Wayne Moss   Guitar
Weldon Myrick   Steel Guitar
Norbert Putnam   Bass
Billy Sanford   Guitar
Dennis St. John   Drums
Bobby Thompson   Steel Guitar
Charlie McCoy   Bass,Guitar,Harmonica
James Capps   Guitar
Bee Gee Cruser   Organ
Joe Osborn   Bass
Bobbie Thompson   Steel Guitar
David Briggs   Keyboards
Jimmy Haskell   Strings
Bobbe Seymour   Steel Guitar
Norman Keith "Buddy" Spicher   Fiddle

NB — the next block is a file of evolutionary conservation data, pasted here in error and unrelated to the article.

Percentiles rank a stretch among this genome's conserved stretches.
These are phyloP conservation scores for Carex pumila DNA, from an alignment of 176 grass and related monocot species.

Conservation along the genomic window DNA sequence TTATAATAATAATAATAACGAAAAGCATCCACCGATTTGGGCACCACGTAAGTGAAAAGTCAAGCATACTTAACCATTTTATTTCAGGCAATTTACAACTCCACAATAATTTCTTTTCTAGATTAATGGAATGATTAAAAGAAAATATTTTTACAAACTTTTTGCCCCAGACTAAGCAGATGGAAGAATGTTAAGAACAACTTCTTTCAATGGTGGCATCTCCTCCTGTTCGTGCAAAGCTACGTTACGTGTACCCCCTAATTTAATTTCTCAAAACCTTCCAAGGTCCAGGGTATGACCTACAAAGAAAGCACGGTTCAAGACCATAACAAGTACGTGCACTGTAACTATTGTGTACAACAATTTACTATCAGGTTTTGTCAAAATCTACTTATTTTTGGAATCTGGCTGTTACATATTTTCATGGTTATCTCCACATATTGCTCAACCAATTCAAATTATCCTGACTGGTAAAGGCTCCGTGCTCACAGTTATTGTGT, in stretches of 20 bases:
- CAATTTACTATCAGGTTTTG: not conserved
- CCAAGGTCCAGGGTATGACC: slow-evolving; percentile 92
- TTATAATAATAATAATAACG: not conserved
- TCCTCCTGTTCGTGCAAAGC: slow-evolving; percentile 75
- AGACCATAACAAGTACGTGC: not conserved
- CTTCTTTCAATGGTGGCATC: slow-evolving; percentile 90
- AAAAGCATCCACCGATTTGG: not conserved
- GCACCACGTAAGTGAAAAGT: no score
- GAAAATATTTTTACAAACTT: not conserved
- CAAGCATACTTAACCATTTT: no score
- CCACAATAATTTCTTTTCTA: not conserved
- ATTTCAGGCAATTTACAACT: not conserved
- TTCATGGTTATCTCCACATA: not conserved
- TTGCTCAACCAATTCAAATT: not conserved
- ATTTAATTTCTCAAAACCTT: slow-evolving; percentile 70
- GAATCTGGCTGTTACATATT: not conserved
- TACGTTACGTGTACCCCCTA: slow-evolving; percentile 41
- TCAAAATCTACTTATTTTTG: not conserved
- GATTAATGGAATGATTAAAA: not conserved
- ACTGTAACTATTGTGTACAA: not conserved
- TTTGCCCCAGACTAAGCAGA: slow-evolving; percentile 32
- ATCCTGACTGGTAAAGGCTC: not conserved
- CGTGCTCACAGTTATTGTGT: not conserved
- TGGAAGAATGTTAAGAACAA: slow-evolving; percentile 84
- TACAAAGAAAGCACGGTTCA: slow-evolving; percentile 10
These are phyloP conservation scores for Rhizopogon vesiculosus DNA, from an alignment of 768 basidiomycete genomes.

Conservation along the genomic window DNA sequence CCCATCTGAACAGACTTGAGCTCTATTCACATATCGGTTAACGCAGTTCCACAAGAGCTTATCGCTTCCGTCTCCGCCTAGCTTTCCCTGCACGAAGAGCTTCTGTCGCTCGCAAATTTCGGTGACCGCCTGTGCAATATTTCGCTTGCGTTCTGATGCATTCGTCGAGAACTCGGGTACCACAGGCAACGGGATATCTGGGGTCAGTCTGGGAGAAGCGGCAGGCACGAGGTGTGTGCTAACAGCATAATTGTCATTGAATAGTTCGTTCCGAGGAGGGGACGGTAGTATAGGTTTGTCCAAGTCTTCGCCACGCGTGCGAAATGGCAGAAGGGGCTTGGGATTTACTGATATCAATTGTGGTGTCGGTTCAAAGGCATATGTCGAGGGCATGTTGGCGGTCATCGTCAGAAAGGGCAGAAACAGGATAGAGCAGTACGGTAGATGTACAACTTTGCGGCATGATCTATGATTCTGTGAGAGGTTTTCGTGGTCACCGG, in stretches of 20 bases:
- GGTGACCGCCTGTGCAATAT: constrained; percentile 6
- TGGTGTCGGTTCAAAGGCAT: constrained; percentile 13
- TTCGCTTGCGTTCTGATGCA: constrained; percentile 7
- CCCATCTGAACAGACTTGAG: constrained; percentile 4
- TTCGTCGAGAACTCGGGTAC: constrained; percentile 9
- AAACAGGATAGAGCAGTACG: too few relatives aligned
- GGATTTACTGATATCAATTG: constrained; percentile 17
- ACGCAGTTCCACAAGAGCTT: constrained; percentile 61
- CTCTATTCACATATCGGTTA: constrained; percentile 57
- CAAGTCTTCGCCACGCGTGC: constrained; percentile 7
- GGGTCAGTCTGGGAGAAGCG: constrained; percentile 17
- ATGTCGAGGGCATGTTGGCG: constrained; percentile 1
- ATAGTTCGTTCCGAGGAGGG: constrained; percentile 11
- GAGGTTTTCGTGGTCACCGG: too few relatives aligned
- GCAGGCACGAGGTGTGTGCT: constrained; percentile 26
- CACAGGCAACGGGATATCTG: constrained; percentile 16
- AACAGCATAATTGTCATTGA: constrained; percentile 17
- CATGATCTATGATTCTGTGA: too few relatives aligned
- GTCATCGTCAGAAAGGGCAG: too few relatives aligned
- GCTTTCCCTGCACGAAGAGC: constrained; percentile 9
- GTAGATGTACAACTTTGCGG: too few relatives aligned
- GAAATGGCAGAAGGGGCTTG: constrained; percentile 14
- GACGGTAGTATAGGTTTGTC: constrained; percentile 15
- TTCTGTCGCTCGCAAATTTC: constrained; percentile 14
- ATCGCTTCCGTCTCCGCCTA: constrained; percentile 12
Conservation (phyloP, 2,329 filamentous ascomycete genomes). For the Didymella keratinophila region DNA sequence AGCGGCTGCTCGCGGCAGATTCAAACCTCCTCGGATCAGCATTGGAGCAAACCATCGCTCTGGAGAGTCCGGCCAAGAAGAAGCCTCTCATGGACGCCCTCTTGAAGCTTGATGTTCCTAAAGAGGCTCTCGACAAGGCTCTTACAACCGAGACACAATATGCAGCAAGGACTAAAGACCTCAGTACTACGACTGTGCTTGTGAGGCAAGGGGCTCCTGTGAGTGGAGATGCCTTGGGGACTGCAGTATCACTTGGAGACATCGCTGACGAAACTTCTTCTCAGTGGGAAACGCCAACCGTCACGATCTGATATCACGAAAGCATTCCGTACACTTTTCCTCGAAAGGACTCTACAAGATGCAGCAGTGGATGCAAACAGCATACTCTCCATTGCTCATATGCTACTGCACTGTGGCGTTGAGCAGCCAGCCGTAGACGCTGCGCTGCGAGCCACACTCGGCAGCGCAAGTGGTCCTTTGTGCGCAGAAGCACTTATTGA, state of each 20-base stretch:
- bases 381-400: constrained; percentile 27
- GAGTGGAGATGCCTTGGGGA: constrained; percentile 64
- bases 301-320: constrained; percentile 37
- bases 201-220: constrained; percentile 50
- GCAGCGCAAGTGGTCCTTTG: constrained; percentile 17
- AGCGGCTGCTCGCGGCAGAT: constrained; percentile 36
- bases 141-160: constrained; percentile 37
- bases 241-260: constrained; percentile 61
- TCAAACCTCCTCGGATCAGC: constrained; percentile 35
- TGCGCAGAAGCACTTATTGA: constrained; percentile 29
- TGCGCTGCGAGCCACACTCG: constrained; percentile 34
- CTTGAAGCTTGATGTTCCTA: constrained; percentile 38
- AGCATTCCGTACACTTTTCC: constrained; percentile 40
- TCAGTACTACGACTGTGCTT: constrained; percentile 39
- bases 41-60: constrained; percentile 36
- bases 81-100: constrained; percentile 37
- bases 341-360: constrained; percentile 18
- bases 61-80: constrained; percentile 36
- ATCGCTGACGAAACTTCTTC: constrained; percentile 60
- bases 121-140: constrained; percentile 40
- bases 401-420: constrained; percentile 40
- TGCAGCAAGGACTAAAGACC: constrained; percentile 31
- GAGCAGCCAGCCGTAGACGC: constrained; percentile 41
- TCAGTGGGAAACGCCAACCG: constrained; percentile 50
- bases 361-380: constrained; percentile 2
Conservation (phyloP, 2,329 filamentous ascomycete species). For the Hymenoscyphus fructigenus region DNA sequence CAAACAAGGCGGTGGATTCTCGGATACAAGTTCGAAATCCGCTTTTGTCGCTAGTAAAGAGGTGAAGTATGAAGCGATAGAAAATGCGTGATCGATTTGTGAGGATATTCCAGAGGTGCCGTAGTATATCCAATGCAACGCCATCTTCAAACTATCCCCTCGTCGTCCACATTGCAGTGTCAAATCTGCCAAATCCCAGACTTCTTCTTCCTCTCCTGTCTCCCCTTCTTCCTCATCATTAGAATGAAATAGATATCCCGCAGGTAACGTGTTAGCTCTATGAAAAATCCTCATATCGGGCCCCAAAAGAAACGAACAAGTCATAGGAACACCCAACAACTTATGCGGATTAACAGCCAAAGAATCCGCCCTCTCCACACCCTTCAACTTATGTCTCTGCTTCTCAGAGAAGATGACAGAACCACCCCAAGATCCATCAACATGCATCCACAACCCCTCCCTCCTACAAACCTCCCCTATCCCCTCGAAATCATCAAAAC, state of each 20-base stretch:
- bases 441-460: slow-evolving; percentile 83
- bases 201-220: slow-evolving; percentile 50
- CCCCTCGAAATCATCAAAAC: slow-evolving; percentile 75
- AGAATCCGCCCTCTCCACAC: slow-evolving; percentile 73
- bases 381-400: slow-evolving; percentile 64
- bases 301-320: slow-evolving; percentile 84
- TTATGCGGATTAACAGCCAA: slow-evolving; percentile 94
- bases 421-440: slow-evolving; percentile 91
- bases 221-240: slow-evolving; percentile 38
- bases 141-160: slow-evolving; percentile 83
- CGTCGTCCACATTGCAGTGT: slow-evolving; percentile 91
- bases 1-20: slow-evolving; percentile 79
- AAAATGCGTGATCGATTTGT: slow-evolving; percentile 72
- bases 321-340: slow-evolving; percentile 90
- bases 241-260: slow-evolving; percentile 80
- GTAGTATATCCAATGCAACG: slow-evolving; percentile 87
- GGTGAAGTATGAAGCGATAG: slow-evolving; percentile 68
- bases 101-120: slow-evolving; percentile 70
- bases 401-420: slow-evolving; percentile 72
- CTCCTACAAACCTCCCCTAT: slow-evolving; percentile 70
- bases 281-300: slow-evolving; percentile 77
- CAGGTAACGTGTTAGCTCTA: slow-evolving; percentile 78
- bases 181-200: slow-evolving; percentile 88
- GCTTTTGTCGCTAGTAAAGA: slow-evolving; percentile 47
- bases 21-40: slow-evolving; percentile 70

Technical Credits

Don Gibson   Engineer
Waylon Jennings   Engineer
Kris Kristofferson   Liner Notes
Martino   Engineer
Box Tops   Engineer
Roy Orbison   Engineer
Marlin Greene   Producer
Dennis Linde   Producer
Sammi Smith   Engineer
Johnny Darrell   Engineer
Stan Agol   Engineer
Bob Beckham   Producer
Jerry Kennedy   Producer
Russ Miller   Producer
Wayne Moss   Engineer
Steve Rosenthal   Remixing
Charlie Tallent   Engineer
Bobby Wright   Engineer
Tommy Knox   Engineer
Ben Fong-Torres   Liner Notes
Brian Thorn   Remixing
Chris Campion   Producer,Liner Notes
Masumi Kobayashi   Illustrations
Ray Charles   Engineer